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Diseases of Aquatic Organisms

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DAO 78:37-44 (2007)  -  DOI:

Metabolic effects of amoebic gill disease (AGD) and chloramine-T exposure in seawater-acclimated Atlantic salmon Salmo salar

M. J. Leef1,2, J. O. Harris1,3, M. D. Powell1,4,*

1School of Aquaculture, Tasmanian Aquaculture and Fisheries Institute, University of Tasmania and Cooperative Research Centre for Sustainable Aquaculture of Finfish, University of Tasmania, Locked Bag 1-370, Launceston, Tasmania 7250, Australia
2Present address: National Institute of Water and Atmospheric Research Ltd, PO Box 147, Ruakaka, New Zealand
3Present address: School of Biological Sciences, Faculty of Science and Engineering, Flinders University of South Australia, GPO Box 2100, Adelaide, South Australia 5001, Australia
4Present address: Department of Fisheries and Natural Sciences, Bodø University College, 8049 Bodø, Norway
*Corresponding author. Email:

ABSTRACT: Our aim was to determine possible metabolic effects amoebic gill disease (AGD) on Atlantic salmon Salmo salar. Standard (RS) and routine (RROU) metabolic rates were evaluated by continually measuring oxygen consumption in 2 independent tanks of fish (18.69 ± 1.01 kg m–3, mean ± SE). Active metabolic rate (RACT) and metabolic scope (RACTRS) were assessed using a chasing protocol and determined at 3 time periods: (1) pre-infection, (2) 3 d post-infection, and (3) 2 d post-treatment. On Day 3 of the study, the fish were infected with amoebae isolated from the gills of AGD-affected salmon (2300 cells l–1). No significant elevations in RACT or metabolic scope were detected 3 d post-infection and 2 d post-treatment; however, significant elevations in RS and RROU were detected 3 d post-infection and 2 d post-treatment. Assessment of RROU data, especially for the light period, also indicated a rise in oxygen consumption rate over the course of the experiment. Treatment of AGD-affected Atlantic salmon with chloramine-T (CL-T) appeared to briefly mitigate the rise in RS, as there was a 30% drop (though non-significant) in RS following treatment. Despite this, RS continued the upward trend 1 d following treatment. These results suggest that over the course of AGD development, RS in Atlantic salmon increases. Therefore, considering the physical conditions which constrain RACT, we expect that metabolic scope would become compromised in fish more heavily affected with AGD. Treatment with CL-T shows promise for mitigating the respiratory effects of AGD and potentially minimising the loss of metabolic scope.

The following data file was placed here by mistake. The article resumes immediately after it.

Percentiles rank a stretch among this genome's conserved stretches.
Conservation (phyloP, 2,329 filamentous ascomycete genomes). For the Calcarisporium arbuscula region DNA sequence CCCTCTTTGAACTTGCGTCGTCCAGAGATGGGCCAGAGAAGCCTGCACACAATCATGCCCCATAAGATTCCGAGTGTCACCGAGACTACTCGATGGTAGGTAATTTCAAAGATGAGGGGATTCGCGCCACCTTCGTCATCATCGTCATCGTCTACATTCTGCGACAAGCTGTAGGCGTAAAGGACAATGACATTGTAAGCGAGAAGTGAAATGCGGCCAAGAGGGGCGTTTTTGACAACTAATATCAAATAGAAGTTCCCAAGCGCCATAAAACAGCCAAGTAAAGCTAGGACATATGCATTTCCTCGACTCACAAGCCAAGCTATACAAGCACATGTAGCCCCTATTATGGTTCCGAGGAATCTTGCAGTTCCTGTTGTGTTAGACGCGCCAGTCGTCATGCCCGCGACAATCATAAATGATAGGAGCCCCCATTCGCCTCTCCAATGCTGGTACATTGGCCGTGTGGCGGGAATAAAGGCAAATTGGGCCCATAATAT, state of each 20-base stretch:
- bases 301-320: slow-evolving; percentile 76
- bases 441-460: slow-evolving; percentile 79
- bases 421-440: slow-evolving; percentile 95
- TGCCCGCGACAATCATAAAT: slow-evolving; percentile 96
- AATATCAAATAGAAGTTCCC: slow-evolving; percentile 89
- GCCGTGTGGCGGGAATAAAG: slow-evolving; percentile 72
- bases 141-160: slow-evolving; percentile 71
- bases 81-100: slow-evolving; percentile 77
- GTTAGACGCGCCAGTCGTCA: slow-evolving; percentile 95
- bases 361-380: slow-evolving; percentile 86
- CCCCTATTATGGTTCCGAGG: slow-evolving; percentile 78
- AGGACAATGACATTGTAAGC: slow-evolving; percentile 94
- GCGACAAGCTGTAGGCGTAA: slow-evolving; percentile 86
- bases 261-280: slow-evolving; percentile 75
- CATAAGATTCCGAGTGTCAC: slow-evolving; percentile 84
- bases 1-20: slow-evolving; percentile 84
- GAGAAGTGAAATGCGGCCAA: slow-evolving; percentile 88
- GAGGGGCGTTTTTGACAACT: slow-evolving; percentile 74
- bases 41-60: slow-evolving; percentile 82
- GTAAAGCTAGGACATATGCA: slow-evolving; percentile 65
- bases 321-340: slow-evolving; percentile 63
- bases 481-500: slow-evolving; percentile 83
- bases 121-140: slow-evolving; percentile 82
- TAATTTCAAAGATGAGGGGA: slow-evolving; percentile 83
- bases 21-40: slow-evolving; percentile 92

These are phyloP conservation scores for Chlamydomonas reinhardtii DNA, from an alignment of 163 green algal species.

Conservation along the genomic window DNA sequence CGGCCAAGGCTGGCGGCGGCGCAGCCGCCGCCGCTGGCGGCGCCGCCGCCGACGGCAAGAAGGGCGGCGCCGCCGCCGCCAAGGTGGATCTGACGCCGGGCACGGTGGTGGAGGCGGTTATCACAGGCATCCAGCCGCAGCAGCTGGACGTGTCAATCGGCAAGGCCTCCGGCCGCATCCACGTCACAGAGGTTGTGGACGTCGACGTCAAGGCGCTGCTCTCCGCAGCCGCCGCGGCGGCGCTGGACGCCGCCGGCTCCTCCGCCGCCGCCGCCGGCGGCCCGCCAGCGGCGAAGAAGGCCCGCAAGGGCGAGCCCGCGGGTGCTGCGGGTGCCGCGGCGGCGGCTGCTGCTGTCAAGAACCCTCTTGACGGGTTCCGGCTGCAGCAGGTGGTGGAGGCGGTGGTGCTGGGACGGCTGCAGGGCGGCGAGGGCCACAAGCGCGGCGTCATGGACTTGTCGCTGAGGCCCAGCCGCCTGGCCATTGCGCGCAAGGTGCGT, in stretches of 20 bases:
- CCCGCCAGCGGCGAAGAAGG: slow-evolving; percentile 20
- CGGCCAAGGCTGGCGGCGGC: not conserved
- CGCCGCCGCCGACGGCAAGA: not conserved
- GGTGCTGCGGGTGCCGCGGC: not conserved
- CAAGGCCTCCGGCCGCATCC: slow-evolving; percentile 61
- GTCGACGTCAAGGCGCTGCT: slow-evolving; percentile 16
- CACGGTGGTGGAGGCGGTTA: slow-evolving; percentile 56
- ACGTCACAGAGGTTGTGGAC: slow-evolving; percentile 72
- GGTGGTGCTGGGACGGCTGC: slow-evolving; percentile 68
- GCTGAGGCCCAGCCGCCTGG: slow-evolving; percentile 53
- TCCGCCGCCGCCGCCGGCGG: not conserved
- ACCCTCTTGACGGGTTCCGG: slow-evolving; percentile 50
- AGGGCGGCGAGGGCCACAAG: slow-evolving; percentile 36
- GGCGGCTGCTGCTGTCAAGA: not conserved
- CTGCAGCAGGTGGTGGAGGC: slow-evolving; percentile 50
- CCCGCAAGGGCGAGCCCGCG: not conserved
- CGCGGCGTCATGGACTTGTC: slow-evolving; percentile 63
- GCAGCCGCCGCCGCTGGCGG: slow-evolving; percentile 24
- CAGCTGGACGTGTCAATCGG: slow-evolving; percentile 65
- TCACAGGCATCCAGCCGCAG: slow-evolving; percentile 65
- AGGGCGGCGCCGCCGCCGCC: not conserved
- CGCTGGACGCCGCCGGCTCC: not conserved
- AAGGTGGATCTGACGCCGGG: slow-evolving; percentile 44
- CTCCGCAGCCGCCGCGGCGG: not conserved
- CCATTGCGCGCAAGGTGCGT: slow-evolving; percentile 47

KEY WORDS: Amoebic gill disease · AGD · Oxygen uptake · Metabolic scope · Chloramine-T · Atlantic salmon

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Cite this article as: Leef MJ, Harris JO, Powell MD (2007) Metabolic effects of amoebic gill disease (AGD) and chloramine-T exposure in seawater-acclimated Atlantic salmon Salmo salar. Dis Aquat Org 78:37-44.

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